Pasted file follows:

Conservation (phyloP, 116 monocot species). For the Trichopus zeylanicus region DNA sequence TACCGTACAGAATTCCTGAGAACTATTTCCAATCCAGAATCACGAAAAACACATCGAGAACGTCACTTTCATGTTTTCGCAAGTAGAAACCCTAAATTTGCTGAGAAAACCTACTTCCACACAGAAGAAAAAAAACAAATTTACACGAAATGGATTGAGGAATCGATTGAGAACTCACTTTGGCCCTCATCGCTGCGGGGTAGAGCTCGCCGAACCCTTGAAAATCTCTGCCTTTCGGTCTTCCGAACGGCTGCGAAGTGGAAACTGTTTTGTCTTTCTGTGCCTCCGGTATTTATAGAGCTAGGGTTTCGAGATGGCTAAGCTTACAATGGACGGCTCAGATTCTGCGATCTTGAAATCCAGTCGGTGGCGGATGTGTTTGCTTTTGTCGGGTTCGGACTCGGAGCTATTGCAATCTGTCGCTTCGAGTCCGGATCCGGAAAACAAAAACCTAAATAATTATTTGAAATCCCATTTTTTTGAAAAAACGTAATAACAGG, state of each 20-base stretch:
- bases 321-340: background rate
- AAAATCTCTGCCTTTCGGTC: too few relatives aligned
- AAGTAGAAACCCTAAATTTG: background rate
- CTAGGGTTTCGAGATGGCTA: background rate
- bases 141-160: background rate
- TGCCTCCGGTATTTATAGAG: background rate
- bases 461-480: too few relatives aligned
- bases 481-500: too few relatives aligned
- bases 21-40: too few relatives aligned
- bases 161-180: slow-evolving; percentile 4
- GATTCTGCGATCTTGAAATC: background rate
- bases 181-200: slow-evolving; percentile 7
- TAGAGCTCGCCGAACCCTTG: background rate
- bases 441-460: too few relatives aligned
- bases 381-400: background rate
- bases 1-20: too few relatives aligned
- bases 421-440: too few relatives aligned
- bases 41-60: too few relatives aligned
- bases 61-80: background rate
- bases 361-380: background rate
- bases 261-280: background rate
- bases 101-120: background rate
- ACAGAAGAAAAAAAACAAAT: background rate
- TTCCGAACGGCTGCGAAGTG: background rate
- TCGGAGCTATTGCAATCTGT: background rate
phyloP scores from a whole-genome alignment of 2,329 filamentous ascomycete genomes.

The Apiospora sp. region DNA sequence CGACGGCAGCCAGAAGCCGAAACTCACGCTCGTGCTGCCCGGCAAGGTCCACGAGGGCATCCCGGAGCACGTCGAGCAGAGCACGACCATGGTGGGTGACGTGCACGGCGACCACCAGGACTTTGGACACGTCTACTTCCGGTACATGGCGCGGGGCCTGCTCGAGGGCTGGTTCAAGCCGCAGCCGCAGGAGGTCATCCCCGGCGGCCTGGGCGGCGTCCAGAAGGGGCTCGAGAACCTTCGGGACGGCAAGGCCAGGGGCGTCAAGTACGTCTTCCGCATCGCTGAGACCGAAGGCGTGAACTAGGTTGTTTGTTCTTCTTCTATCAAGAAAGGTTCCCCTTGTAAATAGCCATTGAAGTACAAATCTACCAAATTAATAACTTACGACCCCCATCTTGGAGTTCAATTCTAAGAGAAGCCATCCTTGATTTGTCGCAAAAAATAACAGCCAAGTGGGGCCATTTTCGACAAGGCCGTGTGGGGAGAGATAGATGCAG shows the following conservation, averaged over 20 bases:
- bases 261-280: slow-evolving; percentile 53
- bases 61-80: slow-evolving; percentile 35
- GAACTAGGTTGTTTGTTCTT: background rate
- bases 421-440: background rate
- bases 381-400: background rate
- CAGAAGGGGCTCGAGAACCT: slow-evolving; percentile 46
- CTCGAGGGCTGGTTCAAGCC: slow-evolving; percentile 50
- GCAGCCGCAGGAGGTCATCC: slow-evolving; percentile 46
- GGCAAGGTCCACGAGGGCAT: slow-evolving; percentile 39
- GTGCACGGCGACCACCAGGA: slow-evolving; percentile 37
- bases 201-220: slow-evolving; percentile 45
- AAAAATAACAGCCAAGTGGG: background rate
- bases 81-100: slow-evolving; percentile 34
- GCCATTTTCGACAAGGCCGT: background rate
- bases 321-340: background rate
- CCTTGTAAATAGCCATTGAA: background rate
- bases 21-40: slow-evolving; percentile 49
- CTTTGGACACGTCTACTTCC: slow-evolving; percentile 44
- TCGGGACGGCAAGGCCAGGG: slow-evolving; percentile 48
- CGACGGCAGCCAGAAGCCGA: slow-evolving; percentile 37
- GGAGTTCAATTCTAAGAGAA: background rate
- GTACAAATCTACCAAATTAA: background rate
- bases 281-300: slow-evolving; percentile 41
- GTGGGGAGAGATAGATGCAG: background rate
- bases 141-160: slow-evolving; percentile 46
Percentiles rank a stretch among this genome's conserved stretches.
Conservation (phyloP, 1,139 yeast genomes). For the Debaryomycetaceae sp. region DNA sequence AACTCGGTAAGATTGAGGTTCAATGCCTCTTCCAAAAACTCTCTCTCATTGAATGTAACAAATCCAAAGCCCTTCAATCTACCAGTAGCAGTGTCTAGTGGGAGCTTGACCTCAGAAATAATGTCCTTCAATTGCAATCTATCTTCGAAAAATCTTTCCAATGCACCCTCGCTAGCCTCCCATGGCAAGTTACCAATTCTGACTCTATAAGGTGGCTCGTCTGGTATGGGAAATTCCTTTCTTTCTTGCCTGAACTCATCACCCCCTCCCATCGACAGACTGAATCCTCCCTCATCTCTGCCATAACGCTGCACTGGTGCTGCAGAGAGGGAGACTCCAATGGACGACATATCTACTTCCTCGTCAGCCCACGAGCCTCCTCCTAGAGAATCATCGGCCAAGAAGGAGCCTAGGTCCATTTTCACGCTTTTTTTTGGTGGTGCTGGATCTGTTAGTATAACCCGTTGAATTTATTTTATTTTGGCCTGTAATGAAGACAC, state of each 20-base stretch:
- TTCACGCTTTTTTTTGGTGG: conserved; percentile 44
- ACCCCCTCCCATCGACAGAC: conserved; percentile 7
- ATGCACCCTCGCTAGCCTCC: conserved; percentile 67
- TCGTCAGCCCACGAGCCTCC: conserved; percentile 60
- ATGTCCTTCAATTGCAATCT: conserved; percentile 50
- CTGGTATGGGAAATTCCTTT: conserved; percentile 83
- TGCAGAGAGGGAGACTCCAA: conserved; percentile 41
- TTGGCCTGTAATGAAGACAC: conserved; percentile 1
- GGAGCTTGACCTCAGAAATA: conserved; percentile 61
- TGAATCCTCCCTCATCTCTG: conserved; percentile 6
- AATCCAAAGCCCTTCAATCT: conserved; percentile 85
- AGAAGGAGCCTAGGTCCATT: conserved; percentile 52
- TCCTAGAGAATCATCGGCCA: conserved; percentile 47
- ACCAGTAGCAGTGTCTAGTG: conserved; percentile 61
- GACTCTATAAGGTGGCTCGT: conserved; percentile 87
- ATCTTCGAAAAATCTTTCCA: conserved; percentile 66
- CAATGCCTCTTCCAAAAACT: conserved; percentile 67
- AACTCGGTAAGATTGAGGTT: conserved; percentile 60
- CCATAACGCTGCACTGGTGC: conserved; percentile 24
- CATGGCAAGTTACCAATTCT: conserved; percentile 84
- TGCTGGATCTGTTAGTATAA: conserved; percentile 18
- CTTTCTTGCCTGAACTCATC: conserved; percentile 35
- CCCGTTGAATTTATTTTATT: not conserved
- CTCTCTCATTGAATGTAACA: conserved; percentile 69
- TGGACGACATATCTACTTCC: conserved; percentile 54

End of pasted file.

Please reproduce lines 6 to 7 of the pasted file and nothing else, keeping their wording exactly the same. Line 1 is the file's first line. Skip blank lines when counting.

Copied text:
- bases 141-160: background rate
- TGCCTCCGGTATTTATAGAG: background rate